The brick wall is the ultimate challenge for any researcher, professional or novice; and we all have a few walls that we try to scale from time to time. We just know that somehow, somewhere, there is a vital clue that will cause the whole wall to come crashing down.What do you do when you have exhausted all of your resources? You simply look again - but from a different angle. When researching we can become very tunnel-visioned and fail to see the clues that are close at hand. We get stuck thinking that what we think we know is the whole truth. Perhaps it is, but chances are there are a few details that may have been skewed through time and telling.
"Great-Grandma was born in Windsor, Ontario, Canada and met Great-Grandpa there. They fell in love, married, moved to Detroit, raised 5 children, and lived in the same house for 50 years. We were told that there was a sixth child, but can't find any records. We also can't find anything on Great-Grandma or her family in Windsor beyond her marriage record. Help!"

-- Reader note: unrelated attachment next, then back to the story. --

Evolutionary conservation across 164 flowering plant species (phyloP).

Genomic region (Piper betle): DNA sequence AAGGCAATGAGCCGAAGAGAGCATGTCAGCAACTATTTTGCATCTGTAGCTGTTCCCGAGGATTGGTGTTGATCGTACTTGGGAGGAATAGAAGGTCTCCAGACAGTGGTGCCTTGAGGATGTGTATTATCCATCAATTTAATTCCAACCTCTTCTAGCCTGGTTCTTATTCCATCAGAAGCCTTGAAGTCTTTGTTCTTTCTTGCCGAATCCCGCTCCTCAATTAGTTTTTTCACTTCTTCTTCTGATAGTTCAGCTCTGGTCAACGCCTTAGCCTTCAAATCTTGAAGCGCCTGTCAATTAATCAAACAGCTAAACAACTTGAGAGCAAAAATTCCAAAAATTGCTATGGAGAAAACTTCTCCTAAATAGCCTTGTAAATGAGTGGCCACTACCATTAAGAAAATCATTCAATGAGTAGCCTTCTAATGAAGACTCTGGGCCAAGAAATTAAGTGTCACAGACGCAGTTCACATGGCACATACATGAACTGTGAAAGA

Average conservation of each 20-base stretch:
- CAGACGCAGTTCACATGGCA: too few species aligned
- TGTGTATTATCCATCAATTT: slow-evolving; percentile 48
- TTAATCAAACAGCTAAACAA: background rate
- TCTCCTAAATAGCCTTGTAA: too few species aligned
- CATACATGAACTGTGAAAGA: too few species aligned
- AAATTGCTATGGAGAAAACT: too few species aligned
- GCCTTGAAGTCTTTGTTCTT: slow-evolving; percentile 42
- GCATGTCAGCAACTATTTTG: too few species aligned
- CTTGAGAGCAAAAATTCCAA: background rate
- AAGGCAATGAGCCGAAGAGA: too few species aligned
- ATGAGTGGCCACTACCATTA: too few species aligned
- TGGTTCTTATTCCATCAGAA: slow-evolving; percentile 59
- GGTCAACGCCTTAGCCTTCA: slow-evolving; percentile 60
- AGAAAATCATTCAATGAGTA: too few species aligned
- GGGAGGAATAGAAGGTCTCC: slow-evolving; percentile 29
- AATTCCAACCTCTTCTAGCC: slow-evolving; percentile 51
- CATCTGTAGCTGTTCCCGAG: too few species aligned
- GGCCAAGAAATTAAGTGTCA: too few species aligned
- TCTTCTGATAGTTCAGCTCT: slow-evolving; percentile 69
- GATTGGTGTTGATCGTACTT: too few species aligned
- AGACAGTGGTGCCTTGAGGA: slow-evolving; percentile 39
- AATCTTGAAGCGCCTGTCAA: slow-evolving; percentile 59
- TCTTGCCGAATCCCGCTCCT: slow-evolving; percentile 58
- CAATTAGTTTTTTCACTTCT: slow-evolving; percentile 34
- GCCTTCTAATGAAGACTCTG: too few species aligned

Work the scenario, but don’t make it a fact until you have concrete evidence. Where was the family living at the time? Check death/burial records, church records, and cemeteries located near their residence. Check the cemetery where Great-Grandma and Great-Grandpa were eventually buried.Look at your brick wall from all different angles. Don't be afraid to explore a different scenario from the original version of the story. Consider everything, assume nothing.. When it becomes too frustrating set it aside for awhile. With the rate of records being added to various sites each day, if the clues aren't there yet, they will be shortly.Click here to receive help from an expert with the brick walls in your genealogy research.